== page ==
Dying Coral Reef ‘Could Be Revived’ By Playing Sounds of Healthy Coral Reefs


Australia’s Great Barrier Reef dead areas could be revived by playing the ambient sounds of a healthy reef through the help of loudspeakers to lure in young fish, according to scientists.

These fish would help clean the reef and make room in which new corals can begin, starting the process of ecosystem recovery. More frequent marine heatwaves have been causing dead patches in the barrier reef through ‘bleaching,’ where corals are forced to remove their symbiotic algae.

Marine biologist Tim Gordon of the University of Exeter and his colleagues placed submarine loudspeakers in patches of dead coral in Lizard Island on Australia, where a part of Great Barrier Reef was recently devastated.

These submarine speakers played sounds of a healthy reef – including the noises made by other reef dwellers – including shoals of fish and shrimps. Researchers discovered that twice as many fish arrived at – and stayed near – the dead patches where the loudspeakers were operating compared to those areas where no sound was playing.

Gordon pointed out that fish are essential for coral reefs to function as healthy ecosystems. He added that increasing fish populations through that way could help to kick-start natural recovery processes, preventing the coral reef damage around the world.

How does the submarine speaker work?

Researchers explained that the new procedure works by generating the lost sounds when reefs are silenced by degradation. Paper author and fellow Exeter marine biologist Steve Simpson said healthy coral reefs are noisy places, for example, the sound of snapping shrimp and the whoops and grunts of the fish combine to form a dazzling biological soundscape.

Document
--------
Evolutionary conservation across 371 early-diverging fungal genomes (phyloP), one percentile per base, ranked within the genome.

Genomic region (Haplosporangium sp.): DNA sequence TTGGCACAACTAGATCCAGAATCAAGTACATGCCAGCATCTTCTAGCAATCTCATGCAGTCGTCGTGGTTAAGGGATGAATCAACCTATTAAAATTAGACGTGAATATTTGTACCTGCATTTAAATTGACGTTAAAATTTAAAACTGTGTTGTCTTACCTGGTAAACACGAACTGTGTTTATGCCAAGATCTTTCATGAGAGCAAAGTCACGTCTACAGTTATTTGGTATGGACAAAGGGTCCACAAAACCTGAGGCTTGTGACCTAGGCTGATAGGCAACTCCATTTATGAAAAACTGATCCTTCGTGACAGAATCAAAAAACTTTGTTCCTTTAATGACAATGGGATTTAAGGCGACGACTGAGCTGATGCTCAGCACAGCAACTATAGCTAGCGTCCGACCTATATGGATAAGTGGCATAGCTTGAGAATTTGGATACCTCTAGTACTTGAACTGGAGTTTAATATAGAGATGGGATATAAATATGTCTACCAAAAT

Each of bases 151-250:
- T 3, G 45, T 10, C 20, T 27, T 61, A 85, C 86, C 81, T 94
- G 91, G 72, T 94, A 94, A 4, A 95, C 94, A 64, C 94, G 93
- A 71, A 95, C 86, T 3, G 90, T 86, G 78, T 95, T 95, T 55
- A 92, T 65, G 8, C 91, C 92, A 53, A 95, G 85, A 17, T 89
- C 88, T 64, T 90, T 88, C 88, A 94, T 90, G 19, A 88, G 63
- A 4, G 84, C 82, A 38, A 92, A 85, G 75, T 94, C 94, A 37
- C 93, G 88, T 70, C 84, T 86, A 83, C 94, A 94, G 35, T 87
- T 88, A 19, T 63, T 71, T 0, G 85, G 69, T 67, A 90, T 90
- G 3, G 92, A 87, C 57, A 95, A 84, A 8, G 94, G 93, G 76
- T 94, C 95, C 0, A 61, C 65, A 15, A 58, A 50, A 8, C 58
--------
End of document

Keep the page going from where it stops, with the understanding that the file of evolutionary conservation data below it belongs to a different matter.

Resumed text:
Researchers explained that juvenile fish dwell on these sounds when they’re looking for a place to settle. Reefs become ghostly quiet when degrading as the shrimps and fish disappear. 

We can attract young fish back again by using loudspeakers to restore this lost soundscape,” the researchers noted.

However, biologist Mark Meekan of the Australian Institute of Marine Science clarified that attracting fish to a dead reef won’t automatically bring it back to life. But coral reef healing is underpinned by fish that clean the reef and create space for corals to regrow, he said.

What did the researchers further discover?

The team saw that broadcasting healthy reef sounds increased the total number of fish arriving onto trial patches of the reef home. Doing so increased the number of species present by 50 percent.

That increased the diversity included varieties from all sections of the food web – including creatures that feast on plant and animal matters such as plant-eaters, plankton-eaters, and fish-eating predators.

Different fish species give different roles on coral reefs, indicating that an abundant and diverse fish population is essential for maintaining a healthy ecosystem.

Researchers said acoustic enhancement is an encouraging technique for management on a regional basis. Rebuilding fish communities in this manner might accelerate ecosystem recovery if joined with habitat restoration and other conservation measures.

However, we still need to [undertake] a host of other threats including climate change, overfishing, and water pollution to protect these fragile ecosystems,” researchers added.

Gordon said new techniques like this give us more tools in the fight to save these precious and vulnerable ecosystems while attracting more fish won’t save coral reefs on its own.

We need meaningful progress at all levels to paint a better future for reefs worldwide – from local management innovations to international political action,” he added.

The study was published and can be read in full on the journal Nature Communications.

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